Community TV

Public access, educational and governmental television, or PEG stations, are local TV channels that provide programming as diverse as the communities they’re based in. Public access TV plays a vital role in forging community identity. Offerings range from local music videos to city council meetings to community sporting events, and a whole lot in between.

In 1971, filmmaker George Stoney — known as the “father of public access” — founded the Alternate Media Center, which provided tools and training for people interested in creating public access programming. In 1972, Stoney was instrumental in getting the Federal Communications Commission to mandate that cable operators provide modest funding for public access equipment, training and airtime.

The 1984 Cable Franchise Policy and Communications Act allowed local governments to require cable companies to set aside channels for PEG programming. It also barred cable operators from exercising editorial control over such programming.

Currently more than 1,700 communities around the country have public access stations. There are more than a million public access producers nationwide.

Many public access stations are transforming into media and technology centers. They have expanded their community outreach, teaching media literacy and computer skills and helping outside organizations use audiovisual components in their programming.

Public access centers have faced a number of challenges in recent years. Phone and cable companies are pushing for laws that absolve them of their public interest obligations. Budget cuts have also impacted public access centers, which in some cases have ceased operations.

Free Press supports community TV and believes it provides an important platform for civic discussion and debate.

Blog Posts

  • Northampton Stands Up for Community Media

    February 7, 2014
    Last week people lined up at a microphone in a community meeting room in Northampton, Mass., to express their support for Northampton Community Television. Massachusetts has more than 100 community media centers — more than any other state.
  • All for One and One for All

    May 8, 2013
    Imagine for a moment if 50 percent of America’s media was noncommercial. How would that change whose stories got told and which issues got debated? How would it shape access to information or the role of arts and education in our homes and communities?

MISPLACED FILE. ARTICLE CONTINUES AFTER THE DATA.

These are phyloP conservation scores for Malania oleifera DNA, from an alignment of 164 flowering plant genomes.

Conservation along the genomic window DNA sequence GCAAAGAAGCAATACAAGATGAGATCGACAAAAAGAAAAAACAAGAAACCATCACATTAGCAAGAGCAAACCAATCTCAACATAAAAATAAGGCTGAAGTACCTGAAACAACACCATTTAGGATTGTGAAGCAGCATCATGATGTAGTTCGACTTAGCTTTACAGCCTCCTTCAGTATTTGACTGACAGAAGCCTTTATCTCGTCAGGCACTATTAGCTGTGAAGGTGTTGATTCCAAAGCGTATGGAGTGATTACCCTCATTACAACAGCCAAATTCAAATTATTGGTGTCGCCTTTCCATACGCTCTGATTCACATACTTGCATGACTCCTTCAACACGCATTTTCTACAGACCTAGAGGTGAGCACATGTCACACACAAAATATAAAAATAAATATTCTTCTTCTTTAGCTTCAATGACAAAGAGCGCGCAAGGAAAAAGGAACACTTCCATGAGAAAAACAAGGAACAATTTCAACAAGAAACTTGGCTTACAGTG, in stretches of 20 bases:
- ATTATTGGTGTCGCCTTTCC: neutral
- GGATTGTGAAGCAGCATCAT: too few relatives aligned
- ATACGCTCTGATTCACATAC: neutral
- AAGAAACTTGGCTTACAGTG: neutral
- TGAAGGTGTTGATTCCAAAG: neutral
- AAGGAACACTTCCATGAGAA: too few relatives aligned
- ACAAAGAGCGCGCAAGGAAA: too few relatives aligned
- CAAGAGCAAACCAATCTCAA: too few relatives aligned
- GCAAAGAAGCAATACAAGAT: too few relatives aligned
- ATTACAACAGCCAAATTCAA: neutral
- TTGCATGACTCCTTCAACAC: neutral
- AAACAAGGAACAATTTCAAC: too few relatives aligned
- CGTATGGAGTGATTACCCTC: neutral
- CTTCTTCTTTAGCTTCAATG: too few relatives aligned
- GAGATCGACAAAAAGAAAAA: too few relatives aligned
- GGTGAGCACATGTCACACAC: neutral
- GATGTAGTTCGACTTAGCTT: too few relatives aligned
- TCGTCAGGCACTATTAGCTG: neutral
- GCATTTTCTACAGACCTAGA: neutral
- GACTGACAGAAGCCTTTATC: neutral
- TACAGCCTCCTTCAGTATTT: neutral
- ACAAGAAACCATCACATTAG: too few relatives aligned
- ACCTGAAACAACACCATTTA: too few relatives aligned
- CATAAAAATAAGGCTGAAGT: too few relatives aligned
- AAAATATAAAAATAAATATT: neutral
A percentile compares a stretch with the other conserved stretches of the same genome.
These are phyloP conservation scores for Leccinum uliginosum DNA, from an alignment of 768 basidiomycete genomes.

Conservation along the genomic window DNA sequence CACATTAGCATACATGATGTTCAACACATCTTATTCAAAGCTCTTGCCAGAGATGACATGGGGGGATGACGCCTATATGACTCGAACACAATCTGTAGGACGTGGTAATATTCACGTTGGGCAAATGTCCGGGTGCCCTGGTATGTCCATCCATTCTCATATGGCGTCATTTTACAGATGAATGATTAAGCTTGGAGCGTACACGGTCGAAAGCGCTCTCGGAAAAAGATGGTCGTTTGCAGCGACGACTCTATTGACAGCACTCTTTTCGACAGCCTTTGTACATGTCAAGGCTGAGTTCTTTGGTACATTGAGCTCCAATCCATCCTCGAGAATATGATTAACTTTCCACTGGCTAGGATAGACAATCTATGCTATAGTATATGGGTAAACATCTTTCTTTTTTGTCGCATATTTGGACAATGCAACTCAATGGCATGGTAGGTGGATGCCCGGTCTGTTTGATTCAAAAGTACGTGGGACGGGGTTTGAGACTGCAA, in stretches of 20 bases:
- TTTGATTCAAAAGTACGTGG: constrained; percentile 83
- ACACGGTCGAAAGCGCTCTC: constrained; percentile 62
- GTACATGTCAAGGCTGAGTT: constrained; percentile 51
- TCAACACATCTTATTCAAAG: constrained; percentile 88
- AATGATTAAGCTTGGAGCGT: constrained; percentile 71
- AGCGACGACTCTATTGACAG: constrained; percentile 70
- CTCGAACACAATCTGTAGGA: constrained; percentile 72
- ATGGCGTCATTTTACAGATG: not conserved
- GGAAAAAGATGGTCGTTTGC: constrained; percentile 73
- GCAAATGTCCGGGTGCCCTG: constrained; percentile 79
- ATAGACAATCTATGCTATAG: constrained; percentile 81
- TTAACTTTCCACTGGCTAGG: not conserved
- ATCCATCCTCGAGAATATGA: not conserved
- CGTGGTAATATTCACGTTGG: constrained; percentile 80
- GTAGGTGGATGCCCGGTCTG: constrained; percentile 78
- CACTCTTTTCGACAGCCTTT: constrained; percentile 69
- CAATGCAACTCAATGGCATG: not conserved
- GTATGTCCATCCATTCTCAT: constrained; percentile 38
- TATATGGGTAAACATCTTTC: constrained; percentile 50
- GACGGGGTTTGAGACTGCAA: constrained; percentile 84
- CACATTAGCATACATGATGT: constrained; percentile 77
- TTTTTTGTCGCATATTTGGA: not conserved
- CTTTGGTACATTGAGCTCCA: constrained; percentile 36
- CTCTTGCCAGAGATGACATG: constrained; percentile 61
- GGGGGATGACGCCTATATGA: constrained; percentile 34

• Vermont Public Access Advocate Recalls George Stoney

    July 17, 2012

    George Stoney, unflagging champion of free speech, open media and opportunity for all, died in his home in New York City on July 12. George was 96 and actively producing movies and supporting public access advocates until the end.

    At the time of his death, George was working with David Bagnali and Dave Olive on an in-depth documentary on the life of Paulo Freire, the late Brazilian educator and activist.

More »

Press Releases

  • FCC Chairman Genachowski to Step Down

    March 21, 2013
    WASHINGTON -- The Wall Street Journal reports that Federal Communications Commission Chairman Julius Genachowski will announce on Friday that he will step down from his position as head of the agency. Free Press President and CEO Craig Aaron made the following statement: "When Julius Genachowski took office, there were high hopes that he would use his powerful position to promote the public interest. But instead of acting as the people's champion, he’s catered to corporate interests."
  • Free Press to Host 'Owning Our Airwaves: A Community Dialogue with Media Policymakers'

    September 26, 2011

    PITTSBURGH -- On Monday, Sept. 26, Free Press is hosting a community dialogue on the state of the media in Pittsburgh, Pa. featuring Rep. Mike Doyle and Federal Communications Commissioner Michael Copps.

  • Free Press Cheers New Bill to Protect Community Media

    May 11, 2011

    WASHINGTON — Free Press today endorsed a bill designed to prevent discriminatory practices by cable operators and to ensure a level playing field for community voices in an increasingly consolidated cable industry. The bipartisan Community Access Preservation Act (HR 1746), co-sponsored by Reps.

More »

Learn More

  • Public Media

    We can have an under-funded public media system that is vulnerable to constantly changing political winds, or we can aspire to a public media system that makes use of all technologies available to inspire, educate and inform.
  • Low Power FM Radio

    Low Power FM radio stations are community-based nonprofit outlets that broadcast to neighborhoods and small towns throughout the country.

    LPFM stations have a limited broadcast range of just a few miles, but their impact on communities can be immense. These noncommercial stations inject vibrancy into a radio dial that has suffered from years of media consolidation.

    LPFM stations offer a platform for content and viewpoints that traditional media overlook. These stations foster community identity and serve as hubs for vital safety information during local emergencies.

  • Attacks on Public Media

    Every year, for almost a decade, Americans have ranked public television as the institution they trust most. And more than 70 percent of Americans see funding for public television as money “well spent.” Exactly how much do Americans spend to support this resource? Pocket change: The United States spends less than$1.50 per person on public broadcasting — 20 times less than Germany and a whopping 70 times less than Denmark.

People + Policy

= Positive Change for the Public Good

people + policy = Positive Change for the Public Good